Movin' on down the Line

After the fiasco with Theory and Decision (see my entry of 28 March and that of 18 April), I submitted my paper on indecision to yet another journal on 23 April.

To my surprise, that journal gave my paper for review to someone whom I regard as having a markèd conflict-of-interest. I know to whom they gave it because the rejecting review that I received on 16 Jun was, also to my surprise, attributed rather than anonymous.

Some of the criticism was legitimate, but would best have been handled by directing me to revise-and-resubmit. Some of the important criticism was absurd.

For example, the reviewer declared

this is not how one writes proofs in general (except may be in logic)
Considering that the propositions are almost exclusively formal logic (there not being much arithmetic to the structure), it's rather to be expected that the proofs will look as proofs (in or out of quotation marks) do in logic.

And, in defending the attempt to distinguish indecision from indifference found in Indifference or Indecision? by Eliaz and Ok, the reviewer wrote that Mrs Watson (a hypothetical agent presented in that paper)

is indecisive whenever she deems multiple choices as choosable
But she also deems multiple choices as choosable when she is indifferent, and in both cases (according to Eliaz and Ok) makes her decision by flipping a coin.

(In fact, Eliaz and Ok claim something more interesting about what distinguishes indecision from indifference, but an observable distinction does not result from it.)

I stared for a bit, and then sent to the reviewer a simple request for permission to cite the review in future versions of the paper. (I offered no argument or evaluation; I just requested permission to cite.) The review is plainly not itself a publication; it seems closer to being a personal communication. And one is supposed to secure permission before citing personal communications.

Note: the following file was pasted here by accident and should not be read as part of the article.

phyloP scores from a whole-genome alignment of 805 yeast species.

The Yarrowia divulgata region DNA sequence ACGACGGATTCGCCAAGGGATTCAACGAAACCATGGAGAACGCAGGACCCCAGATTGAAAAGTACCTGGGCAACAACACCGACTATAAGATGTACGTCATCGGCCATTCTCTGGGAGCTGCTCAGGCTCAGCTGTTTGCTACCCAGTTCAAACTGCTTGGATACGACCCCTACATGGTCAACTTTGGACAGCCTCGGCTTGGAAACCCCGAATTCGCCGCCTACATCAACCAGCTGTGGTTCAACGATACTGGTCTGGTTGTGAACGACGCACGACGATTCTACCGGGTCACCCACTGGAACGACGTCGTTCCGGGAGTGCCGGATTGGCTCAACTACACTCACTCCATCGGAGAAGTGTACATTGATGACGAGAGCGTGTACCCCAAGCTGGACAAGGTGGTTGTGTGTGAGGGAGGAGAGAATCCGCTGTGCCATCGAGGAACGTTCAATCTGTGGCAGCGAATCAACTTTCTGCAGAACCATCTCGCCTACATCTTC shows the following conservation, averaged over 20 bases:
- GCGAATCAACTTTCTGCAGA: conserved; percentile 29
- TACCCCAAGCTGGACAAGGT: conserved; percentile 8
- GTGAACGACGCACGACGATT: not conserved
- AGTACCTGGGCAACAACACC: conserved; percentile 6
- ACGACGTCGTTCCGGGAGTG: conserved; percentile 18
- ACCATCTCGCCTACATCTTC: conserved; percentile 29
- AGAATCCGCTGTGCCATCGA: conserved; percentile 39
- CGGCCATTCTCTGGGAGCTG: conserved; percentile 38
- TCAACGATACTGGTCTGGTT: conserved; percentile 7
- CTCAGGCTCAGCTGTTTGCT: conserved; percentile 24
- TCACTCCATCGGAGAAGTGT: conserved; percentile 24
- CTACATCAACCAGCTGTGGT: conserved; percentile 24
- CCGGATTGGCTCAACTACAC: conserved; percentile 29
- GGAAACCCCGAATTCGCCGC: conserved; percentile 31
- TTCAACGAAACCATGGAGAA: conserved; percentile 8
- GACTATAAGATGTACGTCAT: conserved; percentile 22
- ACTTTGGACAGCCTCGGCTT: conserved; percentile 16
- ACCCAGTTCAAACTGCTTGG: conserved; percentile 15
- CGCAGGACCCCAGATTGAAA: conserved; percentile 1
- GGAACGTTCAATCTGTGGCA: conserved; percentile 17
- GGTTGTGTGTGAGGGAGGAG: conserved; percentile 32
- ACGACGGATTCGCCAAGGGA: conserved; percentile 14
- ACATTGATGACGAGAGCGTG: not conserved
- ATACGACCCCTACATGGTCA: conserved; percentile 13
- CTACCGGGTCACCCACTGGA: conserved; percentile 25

I waited for some days, and got no reply. I concluded that none would be forth-coming. I therefore effected what changes I felt should be made given that I could not cite the review, both to make straight-forward improvements, and to preëmptively meet repetition of what I regarded as illegitimate criticisms.

Then I went over my big spread-sheet o' econ journals, and selected the next journal to which to submit the paper. As with previous submissions, I read the author guidelines, and did some further rewriting and reformatting to tailor a version specific to that journal. I made the new submission on 28 July. Its reported status when I checked this morning was the same as that when I completed the submission process, so I presume that no editor has accepted assignment to it.

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